This article is an entirely fictional, imagined, account of a potential reading week trip.
Desperate to find the most exciting way to spend Reading Week, I undertook an ambitious task: seven days and seven destinations – all for less than one hundred pounds. After scouring maps and guides looking for the most incredible and unusual places on the continent, I mapped out a journey. I would start at the Perth and Kinross village of Dull before crossing the North Sea to Gouda, Netherlands, trekking to the mountains of Stoos, Switzerland, moving onward to Camogli, Italy and Monaco, going west to El Rocío, Spain and then north to Aran Islands, Ireland, and then finally returning to St Andrews.
Day One: Arriving in Dull, I felt my pulse start to race upon seeing its welcome sign: “Welcome to Dull, Paired with Boring, Oregon, Please drive safely”. The village boasts a handful of churches, bed and breakfasts and beautiful views across the rolling glens. Though just a few streets, there is plenty to keep a visitor busy in Dull. The paintball centre was a tempting option but I opted to visit Highland Safaris instead. Priced at a steep £50 per person, I was able to join an American family’s tour free of charge after some small talk.Driving around the Highlands in the back of a Land Rover Defender and keeping an eye out for eagles, deer and other wildlife I couldn’t help but think to myself “this is anything but dull”. However, despite the fun I knew I had to keep to the itinerary and made my way to the nearest port to hop on an overnight cargo ship to Rotterdam.
Day Two: Arriving in Rotterdam on Sunday morning with no time to spare, I borrowed a spare bike and set off for the cuisine capital of the Netherlands: Gouda. Not just home to the world-famous cheese, Gouda is also the birthplace of stroopwafel and boasts countless fry stands. It is not the greatest destination for those looking for a health conscious weekend away.
“Sweet or savoury first?”, I wondered to myself as I cycled along picturesque canals and winding mediaeval streets. This was quickly answered for me as my eyes were taken by the sight of a building painted in a delicious looking shade of yellow. I reluctantly parted ways with €16 and headed into the Gouda Cheese Experience. In fact, it was money well spent. I learned the secrets of Gouda from a certified Cheese Master, took part in virtual milking and, of course, ate as much cheese as I could.
Feeling satisfied but looking for dessert I headed to the Syrup Waffle Factory. I paid the €9.95 entrance fee which came with a tour and one complimentary waffle, too few in my opinion. I bought an extra package of waffles and a wheel of cheese which I craftily used to replace a flat tire on my bike and set off towards my next destination.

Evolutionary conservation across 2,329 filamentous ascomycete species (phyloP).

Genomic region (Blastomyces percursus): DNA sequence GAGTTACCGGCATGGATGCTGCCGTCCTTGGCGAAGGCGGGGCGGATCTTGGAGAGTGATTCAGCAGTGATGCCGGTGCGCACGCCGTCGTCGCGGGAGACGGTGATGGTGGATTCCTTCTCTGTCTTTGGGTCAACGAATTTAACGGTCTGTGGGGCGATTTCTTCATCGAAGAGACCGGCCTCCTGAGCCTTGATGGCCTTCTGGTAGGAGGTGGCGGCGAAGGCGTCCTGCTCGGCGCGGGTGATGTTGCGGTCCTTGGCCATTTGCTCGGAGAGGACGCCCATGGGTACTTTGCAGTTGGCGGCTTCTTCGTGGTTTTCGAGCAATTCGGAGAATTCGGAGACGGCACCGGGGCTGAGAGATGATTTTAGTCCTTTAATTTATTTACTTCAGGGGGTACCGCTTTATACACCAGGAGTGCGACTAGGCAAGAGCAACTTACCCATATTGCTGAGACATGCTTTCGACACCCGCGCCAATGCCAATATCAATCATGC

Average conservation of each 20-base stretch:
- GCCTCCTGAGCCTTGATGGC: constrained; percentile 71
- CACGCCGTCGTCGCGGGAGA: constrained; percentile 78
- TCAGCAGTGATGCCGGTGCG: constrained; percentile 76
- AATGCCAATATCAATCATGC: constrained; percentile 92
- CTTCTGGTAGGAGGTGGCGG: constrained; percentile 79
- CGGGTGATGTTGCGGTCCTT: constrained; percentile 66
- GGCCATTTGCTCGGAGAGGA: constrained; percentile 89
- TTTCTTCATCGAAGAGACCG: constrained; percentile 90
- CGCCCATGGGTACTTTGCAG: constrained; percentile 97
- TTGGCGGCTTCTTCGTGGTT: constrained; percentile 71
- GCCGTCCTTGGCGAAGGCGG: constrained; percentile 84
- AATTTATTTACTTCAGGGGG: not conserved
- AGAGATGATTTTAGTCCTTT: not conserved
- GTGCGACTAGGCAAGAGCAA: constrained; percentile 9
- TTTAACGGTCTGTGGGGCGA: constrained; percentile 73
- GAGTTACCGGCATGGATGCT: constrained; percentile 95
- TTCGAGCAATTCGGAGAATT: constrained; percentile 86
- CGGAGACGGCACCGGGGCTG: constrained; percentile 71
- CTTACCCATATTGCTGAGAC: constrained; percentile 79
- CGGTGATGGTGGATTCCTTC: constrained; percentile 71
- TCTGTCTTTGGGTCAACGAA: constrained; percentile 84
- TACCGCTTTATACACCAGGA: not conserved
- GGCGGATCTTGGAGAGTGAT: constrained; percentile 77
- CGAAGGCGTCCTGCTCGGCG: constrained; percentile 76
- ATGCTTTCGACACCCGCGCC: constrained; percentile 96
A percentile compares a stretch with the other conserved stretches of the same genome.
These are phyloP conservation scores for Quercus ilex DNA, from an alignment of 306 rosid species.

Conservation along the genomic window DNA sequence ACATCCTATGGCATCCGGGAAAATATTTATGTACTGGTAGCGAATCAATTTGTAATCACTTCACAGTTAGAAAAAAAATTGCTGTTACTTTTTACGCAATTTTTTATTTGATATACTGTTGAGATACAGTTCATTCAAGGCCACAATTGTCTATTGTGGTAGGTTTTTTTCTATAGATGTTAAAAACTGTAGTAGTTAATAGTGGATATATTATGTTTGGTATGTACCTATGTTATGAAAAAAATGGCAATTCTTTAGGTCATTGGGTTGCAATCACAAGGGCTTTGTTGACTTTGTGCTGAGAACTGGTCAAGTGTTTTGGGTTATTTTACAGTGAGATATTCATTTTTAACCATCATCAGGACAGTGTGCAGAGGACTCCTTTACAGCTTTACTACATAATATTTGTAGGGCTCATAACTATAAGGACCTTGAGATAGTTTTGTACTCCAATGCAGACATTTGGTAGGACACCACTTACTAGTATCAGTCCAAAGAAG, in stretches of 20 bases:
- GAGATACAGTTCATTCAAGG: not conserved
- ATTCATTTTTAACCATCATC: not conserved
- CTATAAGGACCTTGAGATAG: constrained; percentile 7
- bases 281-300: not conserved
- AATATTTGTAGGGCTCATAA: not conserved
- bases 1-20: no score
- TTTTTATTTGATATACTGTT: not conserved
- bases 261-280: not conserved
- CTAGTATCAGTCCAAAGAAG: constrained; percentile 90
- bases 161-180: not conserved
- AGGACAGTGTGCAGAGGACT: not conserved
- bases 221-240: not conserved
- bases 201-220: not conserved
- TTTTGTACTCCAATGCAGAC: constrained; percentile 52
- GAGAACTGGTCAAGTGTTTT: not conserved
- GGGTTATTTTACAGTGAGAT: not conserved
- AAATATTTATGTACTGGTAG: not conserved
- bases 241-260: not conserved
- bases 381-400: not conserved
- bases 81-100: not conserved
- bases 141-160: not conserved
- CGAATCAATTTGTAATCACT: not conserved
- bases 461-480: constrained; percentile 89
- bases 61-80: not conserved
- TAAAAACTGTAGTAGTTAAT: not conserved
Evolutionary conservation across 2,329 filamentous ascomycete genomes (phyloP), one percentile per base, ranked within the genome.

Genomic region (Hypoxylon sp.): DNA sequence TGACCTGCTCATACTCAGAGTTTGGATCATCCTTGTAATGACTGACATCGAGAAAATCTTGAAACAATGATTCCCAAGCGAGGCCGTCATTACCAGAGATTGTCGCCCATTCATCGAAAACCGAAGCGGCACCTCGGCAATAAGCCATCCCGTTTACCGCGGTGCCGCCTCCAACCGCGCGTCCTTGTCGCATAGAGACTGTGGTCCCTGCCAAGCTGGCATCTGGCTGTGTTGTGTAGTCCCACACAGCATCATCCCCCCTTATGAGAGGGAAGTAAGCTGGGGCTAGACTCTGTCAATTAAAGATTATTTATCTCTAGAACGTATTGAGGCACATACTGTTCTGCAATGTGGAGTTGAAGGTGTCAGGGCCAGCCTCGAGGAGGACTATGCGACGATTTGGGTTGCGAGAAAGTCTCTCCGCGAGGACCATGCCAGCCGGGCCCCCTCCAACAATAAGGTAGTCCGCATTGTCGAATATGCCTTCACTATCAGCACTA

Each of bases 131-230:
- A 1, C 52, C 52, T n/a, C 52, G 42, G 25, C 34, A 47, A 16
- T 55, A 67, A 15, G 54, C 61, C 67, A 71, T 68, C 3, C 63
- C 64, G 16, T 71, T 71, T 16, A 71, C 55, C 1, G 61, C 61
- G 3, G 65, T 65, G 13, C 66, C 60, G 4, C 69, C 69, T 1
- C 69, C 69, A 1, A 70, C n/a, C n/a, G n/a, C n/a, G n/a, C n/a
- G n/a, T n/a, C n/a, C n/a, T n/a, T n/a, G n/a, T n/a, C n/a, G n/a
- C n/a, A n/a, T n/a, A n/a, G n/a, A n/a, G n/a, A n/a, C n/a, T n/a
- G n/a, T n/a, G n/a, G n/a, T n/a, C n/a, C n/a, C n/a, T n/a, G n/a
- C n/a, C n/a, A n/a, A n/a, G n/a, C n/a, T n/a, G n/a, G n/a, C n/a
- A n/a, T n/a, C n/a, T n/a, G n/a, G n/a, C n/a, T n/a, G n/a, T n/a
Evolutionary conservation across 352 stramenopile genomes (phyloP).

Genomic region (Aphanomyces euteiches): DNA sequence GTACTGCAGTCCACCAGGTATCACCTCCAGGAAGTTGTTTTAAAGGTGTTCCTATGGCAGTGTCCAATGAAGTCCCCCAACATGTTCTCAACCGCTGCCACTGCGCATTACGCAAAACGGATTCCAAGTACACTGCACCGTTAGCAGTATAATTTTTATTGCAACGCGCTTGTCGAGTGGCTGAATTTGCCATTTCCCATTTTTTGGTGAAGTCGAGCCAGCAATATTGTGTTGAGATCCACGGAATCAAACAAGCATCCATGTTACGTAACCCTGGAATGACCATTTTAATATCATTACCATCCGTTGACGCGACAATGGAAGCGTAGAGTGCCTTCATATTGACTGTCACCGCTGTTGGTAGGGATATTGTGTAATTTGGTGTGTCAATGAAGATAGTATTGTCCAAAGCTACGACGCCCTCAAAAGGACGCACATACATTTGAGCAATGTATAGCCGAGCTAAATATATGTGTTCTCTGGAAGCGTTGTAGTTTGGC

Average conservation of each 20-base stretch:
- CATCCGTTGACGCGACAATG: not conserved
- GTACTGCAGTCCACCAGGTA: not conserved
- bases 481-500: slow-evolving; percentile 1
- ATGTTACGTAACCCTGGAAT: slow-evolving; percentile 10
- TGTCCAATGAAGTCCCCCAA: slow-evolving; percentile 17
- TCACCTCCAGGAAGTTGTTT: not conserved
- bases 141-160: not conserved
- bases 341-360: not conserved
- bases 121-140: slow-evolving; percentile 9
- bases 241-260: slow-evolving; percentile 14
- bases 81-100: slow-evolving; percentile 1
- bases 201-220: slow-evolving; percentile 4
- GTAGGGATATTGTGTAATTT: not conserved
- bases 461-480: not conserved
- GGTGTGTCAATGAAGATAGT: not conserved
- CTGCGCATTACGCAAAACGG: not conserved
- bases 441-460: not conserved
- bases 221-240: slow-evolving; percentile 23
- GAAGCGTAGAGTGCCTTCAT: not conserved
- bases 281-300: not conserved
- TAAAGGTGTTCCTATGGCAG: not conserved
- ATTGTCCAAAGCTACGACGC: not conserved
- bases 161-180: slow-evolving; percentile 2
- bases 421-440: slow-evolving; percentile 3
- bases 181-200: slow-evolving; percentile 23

Day Three: After cycling through the night, I arrived at the foot of the Swiss Alps to the sounds of yodelling and the swishing of skis on the fresh powder. It was time to say goodbye to my bike and hello to the Stoosbahn, the steepest funicular in the world. The slightly bizarre looking round circular cars rotate to keep the floor steady as the funicular climbs 2,441 feet and approximately one mile from Schwyz to Stoos.
Arriving in Stoos, I strolled into the quaint, car-free village wondering what was in store for the day ahead. First, I decided to go for a hike to take advantage of the sweeping views of Lake Lucerne and the surrounding mountains. Blessed with a stunning location, Stoos sits virtually on a cliff edge and the lack of automobiles makes the village like something straight out of a fairytale with the snow-covered ground interrupted only by winding walking paths and wooden chalets.
Though a ski ticket was out of my strict budget requirements, I was able to find two old timey wooden skis and sneak onto the chair lift. I enjoyed an afternoon bombing down trails and dodging Bernese Mountain Dogs. Feeling peckish after all that activity, I picked up the largest Toblerone I could find and headed up the chair lift one more time. Waiting for me at the top was a hang-glider – my next mode of transport, and an ingenious way of making out down out of the mountains to my next stop.
Day Four: Soaring over the Alps I felt a million miles from the world below me and knew I was saving so much time and money by avoiding impractical plane and train travel. On my hang-glider I was unstoppable. Unfortunately, I was perhaps a little too unstoppable and as I approached my destination, Portofino, a sudden gust of wind took me away from the iconic Italian town and dumped me instead in Camogli, the next town along the peninsula.
Though initially frustrated by the unexpected change of plans, I was soon won over by the charms of Camogli, from its beautiful beach to the charming, pastel coloured old town to the far cheaper food and drink prices than I would have encountered in Portofino.